The idea of a VC having its own news aggregator was a bit outlandish in 2007. But Y Combinator was in an unusual position in those days anyway. Startup incubators had been a highly visible part of the dot-com crash, and Silicon Valley was still skeptical of the concept nearly a decade later. So YC set out to be something different — a community of hackers building companies on their own terms.
Hacker News was initially built by YC co-founder Paul Graham as a demonstration of Arc, a new programming language he’d been working on. He quickly realized that it could help bring together the companies he was supporting and the rest of the folks who wanted in. With 1.6 million page views and 200,000 unique visitors on a given weekday, it’s now a key part of the venture firm’s success.
But the site quickly took off, as former Redditors flocked to it to talk about tech and startups (the site was then known as Startup News).
A Community For Ex-Redditors
As Graham explains, as the site started seeing traction immediately, he realized this wasn’t just a way to test Arc. He wanted to make Hacker News a place to recreate the way Reddit felt in the good old days, when most of its community was made up of hackers. As Reddit drew more traffic, the hacker focus of the site evolved. The community’s user base became diluted as it grew, and Hacker News was a new home for some of the early Reddit hackers.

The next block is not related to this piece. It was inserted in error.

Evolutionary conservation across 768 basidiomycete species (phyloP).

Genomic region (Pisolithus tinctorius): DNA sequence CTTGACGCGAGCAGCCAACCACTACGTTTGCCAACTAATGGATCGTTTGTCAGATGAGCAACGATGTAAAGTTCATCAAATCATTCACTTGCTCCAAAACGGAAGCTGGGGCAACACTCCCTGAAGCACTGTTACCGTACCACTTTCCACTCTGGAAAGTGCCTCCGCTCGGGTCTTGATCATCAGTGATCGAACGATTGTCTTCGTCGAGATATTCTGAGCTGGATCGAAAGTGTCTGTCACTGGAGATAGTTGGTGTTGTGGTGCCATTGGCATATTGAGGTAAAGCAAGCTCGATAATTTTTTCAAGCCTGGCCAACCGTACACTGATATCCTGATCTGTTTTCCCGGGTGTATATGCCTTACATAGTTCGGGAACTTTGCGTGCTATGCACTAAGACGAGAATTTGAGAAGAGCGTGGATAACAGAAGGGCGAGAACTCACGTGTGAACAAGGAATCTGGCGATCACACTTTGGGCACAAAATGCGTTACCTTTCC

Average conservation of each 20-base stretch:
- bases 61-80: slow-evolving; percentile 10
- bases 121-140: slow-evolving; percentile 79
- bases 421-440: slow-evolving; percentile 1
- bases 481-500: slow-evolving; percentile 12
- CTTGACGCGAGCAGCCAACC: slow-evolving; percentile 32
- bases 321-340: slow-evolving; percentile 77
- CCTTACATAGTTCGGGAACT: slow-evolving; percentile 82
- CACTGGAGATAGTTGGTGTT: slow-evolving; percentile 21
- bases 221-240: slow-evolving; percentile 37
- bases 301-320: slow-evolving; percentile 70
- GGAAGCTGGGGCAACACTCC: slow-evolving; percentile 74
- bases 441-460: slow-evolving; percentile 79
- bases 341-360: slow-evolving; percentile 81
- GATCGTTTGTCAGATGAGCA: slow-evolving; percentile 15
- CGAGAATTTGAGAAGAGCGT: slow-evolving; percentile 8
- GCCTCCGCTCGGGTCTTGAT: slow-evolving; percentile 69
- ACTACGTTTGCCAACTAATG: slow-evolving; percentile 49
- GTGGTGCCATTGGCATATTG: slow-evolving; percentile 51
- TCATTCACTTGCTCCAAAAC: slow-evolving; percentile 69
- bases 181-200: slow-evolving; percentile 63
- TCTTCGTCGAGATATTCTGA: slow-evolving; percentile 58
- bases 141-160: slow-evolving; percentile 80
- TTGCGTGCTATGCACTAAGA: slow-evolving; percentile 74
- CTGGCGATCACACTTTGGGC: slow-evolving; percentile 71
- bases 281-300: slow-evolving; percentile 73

Graham writes in February of 2007:
Reddit used to have a good concentration of startup-related links, but that was because so many of Reddit’s initial users were connected in some way to Y Combinator. Now that Reddit is so much more popular, the top links tend to be images, or videos, or political news.
Another goal of Hacker News, says Graham, was to be a place where founders could share ideas and communicate. In the spirit of Y Combinator’s own incubator, Hacker News was focused on being a community for entrepreneurs and founders in the tech community: a place where they could freely post and where Y Combinator could also get to know potential founders and leaders in the tech world.